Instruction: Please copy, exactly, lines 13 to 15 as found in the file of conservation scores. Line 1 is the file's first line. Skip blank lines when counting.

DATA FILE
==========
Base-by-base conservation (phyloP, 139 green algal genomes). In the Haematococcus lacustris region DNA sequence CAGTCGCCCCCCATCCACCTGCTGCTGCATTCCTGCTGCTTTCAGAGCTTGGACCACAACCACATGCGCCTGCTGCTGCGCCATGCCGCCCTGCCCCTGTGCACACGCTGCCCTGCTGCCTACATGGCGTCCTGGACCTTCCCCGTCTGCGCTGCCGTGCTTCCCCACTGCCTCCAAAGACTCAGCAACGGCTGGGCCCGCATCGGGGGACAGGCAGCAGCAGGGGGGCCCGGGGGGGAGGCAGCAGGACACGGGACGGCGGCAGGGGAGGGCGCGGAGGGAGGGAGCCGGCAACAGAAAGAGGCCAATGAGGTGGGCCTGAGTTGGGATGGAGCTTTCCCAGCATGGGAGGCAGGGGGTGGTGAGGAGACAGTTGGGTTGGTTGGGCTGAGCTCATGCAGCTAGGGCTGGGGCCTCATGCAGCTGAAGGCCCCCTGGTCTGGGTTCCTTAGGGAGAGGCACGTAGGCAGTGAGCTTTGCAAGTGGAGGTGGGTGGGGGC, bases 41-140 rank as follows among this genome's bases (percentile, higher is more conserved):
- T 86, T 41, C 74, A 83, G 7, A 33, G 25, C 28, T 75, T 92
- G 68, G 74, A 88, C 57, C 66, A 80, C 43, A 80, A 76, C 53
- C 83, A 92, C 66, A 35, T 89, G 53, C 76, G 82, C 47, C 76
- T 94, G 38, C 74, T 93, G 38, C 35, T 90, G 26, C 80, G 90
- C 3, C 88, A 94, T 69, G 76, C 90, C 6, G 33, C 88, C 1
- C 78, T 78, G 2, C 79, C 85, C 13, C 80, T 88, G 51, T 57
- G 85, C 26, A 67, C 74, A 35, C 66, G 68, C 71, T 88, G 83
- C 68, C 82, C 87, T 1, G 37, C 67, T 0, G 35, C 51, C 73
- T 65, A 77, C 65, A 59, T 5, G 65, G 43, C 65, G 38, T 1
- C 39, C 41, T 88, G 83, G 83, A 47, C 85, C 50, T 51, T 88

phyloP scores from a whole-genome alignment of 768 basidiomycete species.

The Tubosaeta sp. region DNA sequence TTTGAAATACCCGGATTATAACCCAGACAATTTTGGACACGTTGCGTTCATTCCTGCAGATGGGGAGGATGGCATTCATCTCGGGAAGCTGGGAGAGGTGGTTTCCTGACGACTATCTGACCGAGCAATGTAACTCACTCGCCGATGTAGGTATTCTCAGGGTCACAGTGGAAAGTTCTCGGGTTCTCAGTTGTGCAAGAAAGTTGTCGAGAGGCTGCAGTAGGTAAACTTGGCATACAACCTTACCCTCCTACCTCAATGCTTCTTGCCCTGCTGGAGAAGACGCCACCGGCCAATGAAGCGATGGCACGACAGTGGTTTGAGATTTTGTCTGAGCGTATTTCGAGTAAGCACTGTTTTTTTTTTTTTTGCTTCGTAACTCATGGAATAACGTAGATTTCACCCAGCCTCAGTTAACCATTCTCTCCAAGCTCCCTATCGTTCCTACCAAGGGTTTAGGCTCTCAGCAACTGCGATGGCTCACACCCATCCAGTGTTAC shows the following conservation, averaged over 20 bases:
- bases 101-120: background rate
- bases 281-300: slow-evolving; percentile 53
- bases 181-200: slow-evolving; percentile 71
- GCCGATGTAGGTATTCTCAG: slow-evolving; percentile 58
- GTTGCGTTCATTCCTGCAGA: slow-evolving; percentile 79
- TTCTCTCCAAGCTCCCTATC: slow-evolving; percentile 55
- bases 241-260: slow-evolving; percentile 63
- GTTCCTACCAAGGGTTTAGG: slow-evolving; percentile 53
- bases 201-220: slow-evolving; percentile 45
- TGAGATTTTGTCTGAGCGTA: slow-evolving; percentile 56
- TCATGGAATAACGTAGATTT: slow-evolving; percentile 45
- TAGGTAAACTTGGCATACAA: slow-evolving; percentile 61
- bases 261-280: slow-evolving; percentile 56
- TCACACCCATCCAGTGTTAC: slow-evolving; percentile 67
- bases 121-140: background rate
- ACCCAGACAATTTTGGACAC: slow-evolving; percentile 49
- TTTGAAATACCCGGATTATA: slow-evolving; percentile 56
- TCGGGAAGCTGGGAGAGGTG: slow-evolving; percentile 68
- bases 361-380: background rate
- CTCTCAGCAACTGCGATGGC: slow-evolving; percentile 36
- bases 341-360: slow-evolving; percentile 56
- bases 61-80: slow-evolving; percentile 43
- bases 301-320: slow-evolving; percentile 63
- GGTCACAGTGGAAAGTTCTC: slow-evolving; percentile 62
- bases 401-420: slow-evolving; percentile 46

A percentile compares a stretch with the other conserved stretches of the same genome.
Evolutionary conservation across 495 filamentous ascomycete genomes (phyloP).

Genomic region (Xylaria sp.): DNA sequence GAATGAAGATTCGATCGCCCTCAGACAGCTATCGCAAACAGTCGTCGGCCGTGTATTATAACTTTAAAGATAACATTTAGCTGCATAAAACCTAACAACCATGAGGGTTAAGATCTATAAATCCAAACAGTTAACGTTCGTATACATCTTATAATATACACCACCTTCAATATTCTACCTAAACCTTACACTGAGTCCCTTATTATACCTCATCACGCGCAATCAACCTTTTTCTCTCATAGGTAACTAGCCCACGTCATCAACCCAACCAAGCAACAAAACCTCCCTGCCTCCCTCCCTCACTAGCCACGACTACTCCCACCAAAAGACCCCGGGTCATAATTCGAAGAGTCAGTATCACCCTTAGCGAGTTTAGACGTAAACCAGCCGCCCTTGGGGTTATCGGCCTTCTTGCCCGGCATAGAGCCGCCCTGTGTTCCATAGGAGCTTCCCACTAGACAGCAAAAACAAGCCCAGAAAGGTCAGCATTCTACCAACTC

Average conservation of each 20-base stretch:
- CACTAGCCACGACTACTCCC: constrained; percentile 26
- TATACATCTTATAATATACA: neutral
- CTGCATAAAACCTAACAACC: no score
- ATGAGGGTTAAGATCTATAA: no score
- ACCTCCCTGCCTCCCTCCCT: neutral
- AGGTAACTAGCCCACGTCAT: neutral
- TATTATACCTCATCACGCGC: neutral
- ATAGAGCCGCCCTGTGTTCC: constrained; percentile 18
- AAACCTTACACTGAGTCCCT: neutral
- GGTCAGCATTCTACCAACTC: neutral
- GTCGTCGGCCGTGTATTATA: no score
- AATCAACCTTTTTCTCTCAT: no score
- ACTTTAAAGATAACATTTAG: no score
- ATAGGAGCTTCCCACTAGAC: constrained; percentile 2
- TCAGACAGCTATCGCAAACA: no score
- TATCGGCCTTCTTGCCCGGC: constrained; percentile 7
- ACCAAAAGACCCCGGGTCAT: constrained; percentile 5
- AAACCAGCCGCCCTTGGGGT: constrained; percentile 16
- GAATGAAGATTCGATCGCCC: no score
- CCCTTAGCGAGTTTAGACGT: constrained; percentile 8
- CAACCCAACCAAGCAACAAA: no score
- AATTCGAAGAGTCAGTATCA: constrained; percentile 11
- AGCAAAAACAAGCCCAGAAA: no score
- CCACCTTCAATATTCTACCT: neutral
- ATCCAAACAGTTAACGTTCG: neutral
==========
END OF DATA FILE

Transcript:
The Tubosaeta sp. region DNA sequence TTTGAAATACCCGGATTATAACCCAGACAATTTTGGACACGTTGCGTTCATTCCTGCAGATGGGGAGGATGGCATTCATCTCGGGAAGCTGGGAGAGGTGGTTTCCTGACGACTATCTGACCGAGCAATGTAACTCACTCGCCGATGTAGGTATTCTCAGGGTCACAGTGGAAAGTTCTCGGGTTCTCAGTTGTGCAAGAAAGTTGTCGAGAGGCTGCAGTAGGTAAACTTGGCATACAACCTTACCCTCCTACCTCAATGCTTCTTGCCCTGCTGGAGAAGACGCCACCGGCCAATGAAGCGATGGCACGACAGTGGTTTGAGATTTTGTCTGAGCGTATTTCGAGTAAGCACTGTTTTTTTTTTTTTTGCTTCGTAACTCATGGAATAACGTAGATTTCACCCAGCCTCAGTTAACCATTCTCTCCAAGCTCCCTATCGTTCCTACCAAGGGTTTAGGCTCTCAGCAACTGCGATGGCTCACACCCATCCAGTGTTAC shows the following conservation, averaged over 20 bases:
- bases 101-120: background rate
- bases 281-300: slow-evolving; percentile 53